Dams or reservoirs are those structures across a River or stream that hold water and are used for the purpose of generating electricity. This kind of electricity is known as hydroelectricity.
Based on its structure Dams are of 8 types. In this article you will get to know about some famous Dams in India along with the name of Rivers they are built upon and some questions that are generally asked in exams like Bank, SSC, Railways etc.
Types of Dams
In the ancient times Dams used to be built of natural materials like rocks or clay but in modern times they are made up of concrete material. So based on the structure Dams are of following types:
- Gravity Dams : It is constructed from concrete or stone masonry and designed to hold back water by using only the weight of the material and its resistance against the foundation to oppose the horizontal pressure of water pushing against it. Its ex: Anagpur Dam built in the era of King Anangpal 1 of Tomar dynasty, in Faridabad, Haryana.
- Arch Dam : An arch dam is a concrete dam that is curved upstream in the plan. It is designed so that the hydrostatic pressure (force of the water against it) presses against the arch, causing the arch to straighten slightly and strengthening the structure as it pushes into its foundation or abutments. Ex: The arch dam in Idukki, built across the Kuravan and Kurathi hills, is the world’s second and Asia’s first arch dam.
- Barrage Dams : A barrage is a type of low-head, diversion dam which consists of a number of large gates that can be opened or closed to control the amount of water passing through. This allows the structure to regulate and stabilise river water elevation upstream for use in irrigation and other systems. Ex: Farakka Barrage across the Ganga river located in Murshidabad, West Bengal,18 km (11 mi) is the largest barrage of India.
- Arch-Gravity Dam: With the Characteristics of both arch and gravity it is a dam that curves upstream in a narrowing curve that directs most of the water pressure against the canyon rock walls. Ex: Changuinola Dam is an example of the RCC arch-gravity dam.
- Embankment Dams: An embankment dam is a large artificial dam. It is typically created by the placement and compaction of a complex semi-plastic mound of various compositions of soil, sand, clay, or rock.
- Earth-fill dams: Earth-fill dams, or earthen dams are constructed as a simple embankment of well-compacted earth. A homogeneous rolled-earth dam is entirely constructed of one type of material but may contain a drain layer to collect seep water. Ex: Banasura Sagar Dam, Wayanad, is the Largest earth dam in India and the second largest in Asia.
- Rock-Fills Dams: Rock-fill dams are embankments of compacted free-draining granular earth with an impervious zone. The earth utilised often contains a high percentage of large particles, hence the term “rock-fill”. Ex: Tehri Dam 260.5 m on Bhagirathi river is the highest rock filled dam in India which is also listed in top 10 highest Dams in the World.
- Concrete-face rock-fill dams: A concrete-face rock-fill dam (CFRD) is a rock-fill dam with concrete slabs on its upstream face. This design provides the concrete slab as an impervious wall to prevent leakage and also a structure without concern for uplift pressure.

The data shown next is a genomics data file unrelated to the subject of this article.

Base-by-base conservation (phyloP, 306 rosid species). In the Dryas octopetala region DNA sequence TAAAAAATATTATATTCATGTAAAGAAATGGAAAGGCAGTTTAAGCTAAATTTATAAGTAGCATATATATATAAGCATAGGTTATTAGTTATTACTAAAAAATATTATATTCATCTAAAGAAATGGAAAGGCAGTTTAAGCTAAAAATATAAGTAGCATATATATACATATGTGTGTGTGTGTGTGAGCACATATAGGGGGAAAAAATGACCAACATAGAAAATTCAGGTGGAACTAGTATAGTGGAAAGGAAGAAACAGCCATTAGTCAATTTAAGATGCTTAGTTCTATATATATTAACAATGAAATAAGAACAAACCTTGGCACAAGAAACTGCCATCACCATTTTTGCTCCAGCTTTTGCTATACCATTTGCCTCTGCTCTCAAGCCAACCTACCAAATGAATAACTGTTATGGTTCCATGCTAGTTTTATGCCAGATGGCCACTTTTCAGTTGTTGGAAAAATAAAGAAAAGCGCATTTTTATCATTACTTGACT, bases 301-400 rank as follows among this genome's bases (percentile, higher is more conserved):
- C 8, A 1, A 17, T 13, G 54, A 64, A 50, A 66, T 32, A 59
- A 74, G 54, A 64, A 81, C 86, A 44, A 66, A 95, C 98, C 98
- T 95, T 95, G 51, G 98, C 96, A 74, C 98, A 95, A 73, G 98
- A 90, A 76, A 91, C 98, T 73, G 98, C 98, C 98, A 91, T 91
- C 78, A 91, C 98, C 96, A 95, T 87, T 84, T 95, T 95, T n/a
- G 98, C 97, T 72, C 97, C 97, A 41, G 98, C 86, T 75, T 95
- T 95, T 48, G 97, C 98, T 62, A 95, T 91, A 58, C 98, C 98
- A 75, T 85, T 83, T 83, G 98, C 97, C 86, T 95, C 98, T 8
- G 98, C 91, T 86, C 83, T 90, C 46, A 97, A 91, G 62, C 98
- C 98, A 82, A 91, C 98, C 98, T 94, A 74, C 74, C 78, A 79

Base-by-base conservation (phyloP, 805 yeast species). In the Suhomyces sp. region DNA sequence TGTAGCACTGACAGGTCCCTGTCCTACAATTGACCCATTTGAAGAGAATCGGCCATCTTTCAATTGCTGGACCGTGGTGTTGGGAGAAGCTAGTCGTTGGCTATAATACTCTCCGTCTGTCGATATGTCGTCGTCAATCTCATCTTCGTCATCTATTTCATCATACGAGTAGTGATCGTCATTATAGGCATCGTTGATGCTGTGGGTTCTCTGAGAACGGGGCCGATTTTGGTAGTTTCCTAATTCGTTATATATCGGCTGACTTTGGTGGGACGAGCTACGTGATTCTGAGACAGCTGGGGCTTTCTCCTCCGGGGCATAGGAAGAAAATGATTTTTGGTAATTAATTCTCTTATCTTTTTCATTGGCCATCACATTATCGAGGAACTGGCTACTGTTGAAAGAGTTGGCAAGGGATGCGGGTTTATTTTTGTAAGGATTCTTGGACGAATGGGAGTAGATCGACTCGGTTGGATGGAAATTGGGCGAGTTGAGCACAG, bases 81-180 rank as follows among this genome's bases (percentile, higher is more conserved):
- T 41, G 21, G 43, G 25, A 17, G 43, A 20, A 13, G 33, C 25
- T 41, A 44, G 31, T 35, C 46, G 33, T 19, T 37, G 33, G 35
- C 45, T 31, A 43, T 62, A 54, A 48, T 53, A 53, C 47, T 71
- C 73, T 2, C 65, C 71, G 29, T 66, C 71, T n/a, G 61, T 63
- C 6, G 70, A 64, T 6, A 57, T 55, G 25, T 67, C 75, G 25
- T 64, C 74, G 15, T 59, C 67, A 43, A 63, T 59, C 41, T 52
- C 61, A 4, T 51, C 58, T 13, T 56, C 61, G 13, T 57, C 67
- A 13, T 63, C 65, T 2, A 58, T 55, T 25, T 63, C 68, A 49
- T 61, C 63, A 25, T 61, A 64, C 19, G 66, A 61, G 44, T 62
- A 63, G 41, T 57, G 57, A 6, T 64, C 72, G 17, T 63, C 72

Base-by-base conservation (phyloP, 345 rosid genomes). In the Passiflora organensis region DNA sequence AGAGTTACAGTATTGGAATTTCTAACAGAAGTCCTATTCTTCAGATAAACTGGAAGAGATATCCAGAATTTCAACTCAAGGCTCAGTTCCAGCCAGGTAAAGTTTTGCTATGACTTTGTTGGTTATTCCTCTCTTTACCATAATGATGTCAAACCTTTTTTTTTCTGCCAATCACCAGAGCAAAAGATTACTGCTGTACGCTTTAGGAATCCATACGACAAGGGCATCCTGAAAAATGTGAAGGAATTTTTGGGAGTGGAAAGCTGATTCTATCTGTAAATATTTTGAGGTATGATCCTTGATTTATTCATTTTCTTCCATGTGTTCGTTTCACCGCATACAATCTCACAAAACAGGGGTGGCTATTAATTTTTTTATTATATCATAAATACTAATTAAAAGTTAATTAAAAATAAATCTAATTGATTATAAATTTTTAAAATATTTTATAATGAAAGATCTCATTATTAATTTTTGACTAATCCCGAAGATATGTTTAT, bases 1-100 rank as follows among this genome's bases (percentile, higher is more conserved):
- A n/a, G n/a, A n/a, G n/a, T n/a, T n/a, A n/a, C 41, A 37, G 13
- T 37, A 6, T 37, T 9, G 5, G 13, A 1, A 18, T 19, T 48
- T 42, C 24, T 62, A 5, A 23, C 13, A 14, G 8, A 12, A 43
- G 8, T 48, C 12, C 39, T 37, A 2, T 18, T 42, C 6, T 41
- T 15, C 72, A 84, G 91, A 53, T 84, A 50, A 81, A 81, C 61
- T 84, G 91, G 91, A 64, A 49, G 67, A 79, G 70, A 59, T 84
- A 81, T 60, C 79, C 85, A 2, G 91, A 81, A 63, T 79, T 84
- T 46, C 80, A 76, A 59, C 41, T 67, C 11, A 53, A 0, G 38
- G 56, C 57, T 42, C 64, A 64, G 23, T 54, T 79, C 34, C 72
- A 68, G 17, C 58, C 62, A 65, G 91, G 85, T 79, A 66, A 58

Highest, Largest, Longest, Oldest Dams In India
- Tehri Dam located in Uttarakhand on Bhagirathi river is the highest rock fill dam and one of the top 10 dams in the world.
- Bhakra Nangal Dam 225m on Sutlej in Himachal Pradesh & Punjab is the Largest dam in India with world ranking 2.
- The Hirakud Dam on Mahanadi in Orissa is the longest dam in India with a total length of 25.79 km.
- The Nagarjuna Sagar Dam located in Telangana is India’s largest Masonry Dams built till date. It is the largest manmade lake in the world. It has 26 gates and is 1.55 km in length. It is situated on the river Krishna.
- The Sardar Sarovar Dam located in Gujarat on Narmada river is the largest dam in the Narmada Valley Project. It is a gravity dam with a capacity of 1450 MW.
|Category Of Dam||Name Of Dam||Speciality Of Dam|
|The Highest Dam||Tehri Dam(Uttarakhand)||
Height Of Dam : 260.5 meters
|The Longest Dam||Hirakud Dam (Odisha)||
Total Length of Dam: 25.79 km (16.03 mi)
|The Oldest Dam||Kallanai Dam(Tamil Nadu)||
Location of Dam : Tamil Nadu
The Report Of Chopra Committee
The committee headed by Dr Ravi Chopra was appointed by the Ministry of Environment and Forests in 2013, following the Supreme Court’s suo motto order of August 13 2013. It was formed to study whether the HEPs exacerbated the deluge that caused massive destruction in Uttarakhand in June 2013.
Dr Ravi Chopra in his report said: “Seventy-six HEPs of more than 3,100 MW capacity in the State of Uttarakhand are in the periglacial region. In our report we have proposed that no HEPs should be built in the paraglacial region as it has loose glacial debris which when carried downstream can be disastrous.” The report also objected to the construction of Hydroelectric power in regions between 2,200 to 2,500 metres above sea level.
List Of Dams In India
List Of Major Dams in India
|Bhavani Sagar dam||Tamil Nadu||Bhavani|
|Rihand Dam||Uttar Pradesh||Rihand|
|Mettur Dam||Tamil Nadu||Kaveri|
|Indira Sagar Dam||Madhya Pradesh||Narmada|
|Sardar Sarovar Dam||Gujarat||Narmada|
|Nagarjuna Sagar Dam||Telangana||Krishna|
|Bhakra Nangal Dam||
Punjab-Himachal Pradesh Border